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The best practice

June 6, 2009

What’s the goal of training? OK, you say, it depends – maybe I’m training for self defense, maybe I’m training for a tournament, yadda yadda. But really, what do you need for those things? My answer is control. Physical training is the process of gaining greater and greater control over our movements (including by “pushing the envelope” – gaining strength, speed, flexibility); mental training is the process of gaining control over the mind.

Control, both mental and physical, is the most important thing in martial arts. If you don’t have it, all your power and weaponry is going to do you exactly no good whatsoever against someone who does. In fact, self-control translates directly into control of others – how do you think those taiji masters can throw you around so effortlessly? It’s not because they’re superstrong, it’s because they have great control over their own bodies and minds, and they’re using that to control your body and mind.

So, assuming that you buy that much, we should be looking for control in our practice. The best exercise that I know of to gain physical control is taikiken standing practice (which is apparently called “ritsu zen”, but we always just call it standing). The idea is that you put your entire body under equal tension, and hold it there. Then, you observe what it does. When your body is not under tension, it doesn’t do anything interesting – it just hangs loosely from your joints. Under tension, though, your muscles interact with your tendons and skeleton; the goal of standing practice is to understand how it all works together, so that you can maximize your control over every movement. This control, in turn, allows you to generate the “spiral power” for which the internal arts are famous.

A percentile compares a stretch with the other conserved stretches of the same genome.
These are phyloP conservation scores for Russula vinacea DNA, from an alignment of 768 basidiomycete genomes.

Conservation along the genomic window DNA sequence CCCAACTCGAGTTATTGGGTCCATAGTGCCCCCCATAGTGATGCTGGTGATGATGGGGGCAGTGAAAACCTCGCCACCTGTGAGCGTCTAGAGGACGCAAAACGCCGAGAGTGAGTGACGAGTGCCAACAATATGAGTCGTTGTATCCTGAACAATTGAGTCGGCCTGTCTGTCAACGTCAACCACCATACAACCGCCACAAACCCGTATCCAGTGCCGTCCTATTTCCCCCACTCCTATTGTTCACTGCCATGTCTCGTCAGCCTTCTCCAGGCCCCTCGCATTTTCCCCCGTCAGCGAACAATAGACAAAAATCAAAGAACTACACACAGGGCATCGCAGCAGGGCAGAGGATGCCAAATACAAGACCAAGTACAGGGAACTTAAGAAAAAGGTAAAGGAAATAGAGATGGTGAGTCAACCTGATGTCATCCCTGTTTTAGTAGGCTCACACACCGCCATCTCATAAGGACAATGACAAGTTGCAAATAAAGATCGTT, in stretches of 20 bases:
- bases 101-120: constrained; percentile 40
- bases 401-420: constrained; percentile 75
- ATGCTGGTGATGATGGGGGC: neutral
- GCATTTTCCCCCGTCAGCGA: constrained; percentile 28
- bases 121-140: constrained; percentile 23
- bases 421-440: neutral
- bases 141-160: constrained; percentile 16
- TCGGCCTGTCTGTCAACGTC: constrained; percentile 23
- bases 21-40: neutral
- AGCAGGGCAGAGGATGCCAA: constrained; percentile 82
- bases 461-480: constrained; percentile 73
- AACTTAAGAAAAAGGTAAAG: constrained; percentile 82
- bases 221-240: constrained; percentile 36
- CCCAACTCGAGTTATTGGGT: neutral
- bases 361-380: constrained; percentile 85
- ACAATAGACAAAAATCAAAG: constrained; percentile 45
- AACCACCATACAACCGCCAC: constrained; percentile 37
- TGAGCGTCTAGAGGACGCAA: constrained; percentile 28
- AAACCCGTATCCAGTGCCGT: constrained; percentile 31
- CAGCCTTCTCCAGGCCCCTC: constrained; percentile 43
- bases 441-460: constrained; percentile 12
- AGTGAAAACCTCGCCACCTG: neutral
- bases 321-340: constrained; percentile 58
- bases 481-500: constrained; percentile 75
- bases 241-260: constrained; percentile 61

The nice thing about standing practice is that if you don’t have even tension, bits of your body will start failing before other parts do. The most common example is being unable to hold up your arms, while you can still stand. This means that you’re concentrating too much tension in your shoulders (common in Western societies), and you need to consciously relax that area in order to bring it into unison with the rest of your body. There’s no way to avoid becoming aware of this if you stand long enough – the flaming agony will let you know in no uncertain terms that you’re doing it wrong.

So much for physical control. Now, what about mental control? How do you do the same thing with your mind that standing practice does with your body? The answer, my answer at least, is zazen. You put your mind under tension (by forcing it to be quiet, which is an “unnatural” state), and observe what it does. If you hold it there long enough (which initially is about a second or two), bits start to “fail” – thoughts start to leak through. By observing how that happens, you can bring your mind into unison, the same way you did with your body.

Fundamentally, standing practice and zazen are the same practice. In principle, one can do them together; unfortunately, this requires more skill than I have, because by the time I’m standing well, I no longer have time to quiet my mind before my body starts to lose its union. At this point, the pain makes zazen practice difficult, though I presume that if one were good enough at zazen, one could remain quiet regardless. Sadly, I’m not that good.

I believe that there’s a stage beyond just establishing control over mind and body separately, where one establishes control over them together. I don’t mean that body control becomes internalized so that you don’t have to think about it any more; I mean that one could consciously unify the mind and body, and manipulate the two as a single unit. I’ve felt this, but I can’t do it consciously (or often) yet.

Must go train now.

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One comment

  1. Hey Aaron,

    Just wanted to stop by and thank you for contributing to my upcoming ebook. Your advice is great, and even mirrors some of the things I talk about in the book.

    Great blog – i’ll be back to catch up on your content.

    Best,
    Matt



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